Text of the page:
Accuracy of screening mammography interpretation by characteristics of radiologists

William E. Barlow, Chen Chi, Patricia A. Carney, Stephen H. Taplin, Carl D'Orsi, Gary Cutter, R. Edward Hendrick, Joann G. Elmore

Research output: Contribution to journalArticlepeer-review

191 Scopus citations


Background: Radiologists differ in their ability to interpret screening mammograms accurately. We investigated the relationship of radiologist characteristics to actual performance from 1996 to 2001. Methods: Screening mammograms (n = 469 512) interpreted by 124 radiologists were linked to cancer outcome data. The radiologists completed a survey that included questions on demographics, malpractice concerns, years of experience interpreting mammograms, and the number of mammograms read annually. We used receiver operating characteristics (ROC) analysis to analyze variables associated with sensitivity, specificity, and the combination of the two, adjusting for patient variables that affect performance. All P values are two-sided. Results: Within 1 year of the mammogram, 2402 breast cancers were identified. Relative to low annual interpretive volume (≤1000 mammograms), greater interpretive volume was associated with higher sensitivity (P = .001; odds ratio [OR] for moderate volume [1001-2000] = 1.68,95% CI = 1.18 to 2.39; OR for high volume [>2000] = 1.89, 95% CI = 1.36 to 2.63). Specificity decreased with volume (OR for 1001-2000 = 0.65, 95% CI = 0.52 to 0.83; OR for more than 2000 = 0.76, 95% CI = 0.60 to 0.96), compared with 1000 or less (P = .002). Greater number of years of experience interpreting mammograms was associated with lower sensitivity (P = .001), but higher specificity (P = .003). ROC analysis using the ordinal BI-RADS interpretation showed an association between accuracy and both previous mammographic history (P = .012) and breast density (P<.001). No association was observed between accuracy and years interpreting mammograms (P = .34) or mammography volume (P = .94), after adjusting for variables that affect the threshold for calling a mammogram positive. Conclusions: We found no evidence that greater volume or experience at interpreting mammograms is associated with better performance. However, they may affect sensitivity and specificity, possibly by determining the threshold for calling a mammogram positive. Increasing volume requirements is unlikely to improve overall mammography performance.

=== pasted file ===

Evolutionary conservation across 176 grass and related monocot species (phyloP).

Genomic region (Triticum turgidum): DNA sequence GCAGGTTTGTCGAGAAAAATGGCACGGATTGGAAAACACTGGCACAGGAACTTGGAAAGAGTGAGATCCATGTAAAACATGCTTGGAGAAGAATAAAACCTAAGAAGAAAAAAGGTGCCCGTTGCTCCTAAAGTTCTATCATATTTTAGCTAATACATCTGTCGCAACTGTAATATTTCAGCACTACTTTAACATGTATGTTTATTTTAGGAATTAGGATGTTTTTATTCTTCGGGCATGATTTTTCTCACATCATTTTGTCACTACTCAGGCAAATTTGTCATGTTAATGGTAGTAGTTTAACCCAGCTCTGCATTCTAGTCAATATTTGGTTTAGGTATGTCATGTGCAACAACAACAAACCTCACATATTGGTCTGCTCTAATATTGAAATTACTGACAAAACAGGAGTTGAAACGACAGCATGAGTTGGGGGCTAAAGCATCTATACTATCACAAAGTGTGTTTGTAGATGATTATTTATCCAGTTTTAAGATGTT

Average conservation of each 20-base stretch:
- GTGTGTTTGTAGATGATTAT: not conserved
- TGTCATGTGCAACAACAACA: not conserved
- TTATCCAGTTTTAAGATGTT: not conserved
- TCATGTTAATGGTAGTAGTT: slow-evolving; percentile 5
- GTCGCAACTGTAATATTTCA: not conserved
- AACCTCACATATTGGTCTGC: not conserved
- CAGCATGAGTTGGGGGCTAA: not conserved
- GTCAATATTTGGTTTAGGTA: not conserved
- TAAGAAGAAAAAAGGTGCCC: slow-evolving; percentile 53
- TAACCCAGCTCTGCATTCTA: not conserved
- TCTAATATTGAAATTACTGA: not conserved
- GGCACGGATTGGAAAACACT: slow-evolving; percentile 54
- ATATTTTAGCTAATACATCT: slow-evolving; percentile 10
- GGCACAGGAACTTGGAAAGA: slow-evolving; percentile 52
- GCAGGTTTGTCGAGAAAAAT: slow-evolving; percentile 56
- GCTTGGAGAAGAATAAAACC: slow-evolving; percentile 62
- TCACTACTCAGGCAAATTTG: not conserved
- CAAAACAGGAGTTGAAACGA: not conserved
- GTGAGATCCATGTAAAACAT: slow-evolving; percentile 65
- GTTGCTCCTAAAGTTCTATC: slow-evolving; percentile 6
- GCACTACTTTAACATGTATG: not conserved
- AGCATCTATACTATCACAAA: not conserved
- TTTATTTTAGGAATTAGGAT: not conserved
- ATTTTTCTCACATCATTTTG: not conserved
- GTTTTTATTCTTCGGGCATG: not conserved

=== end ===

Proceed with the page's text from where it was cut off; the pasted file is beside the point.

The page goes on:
Original languageEnglish (US)
Pages (from-to)1840-1850
Number of pages11
JournalJournal of the National Cancer Institute
Issue number24
StatePublished - Dec 15 2004
Externally publishedYes

ASJC Scopus subject areas

  • Oncology
  • Cancer Research


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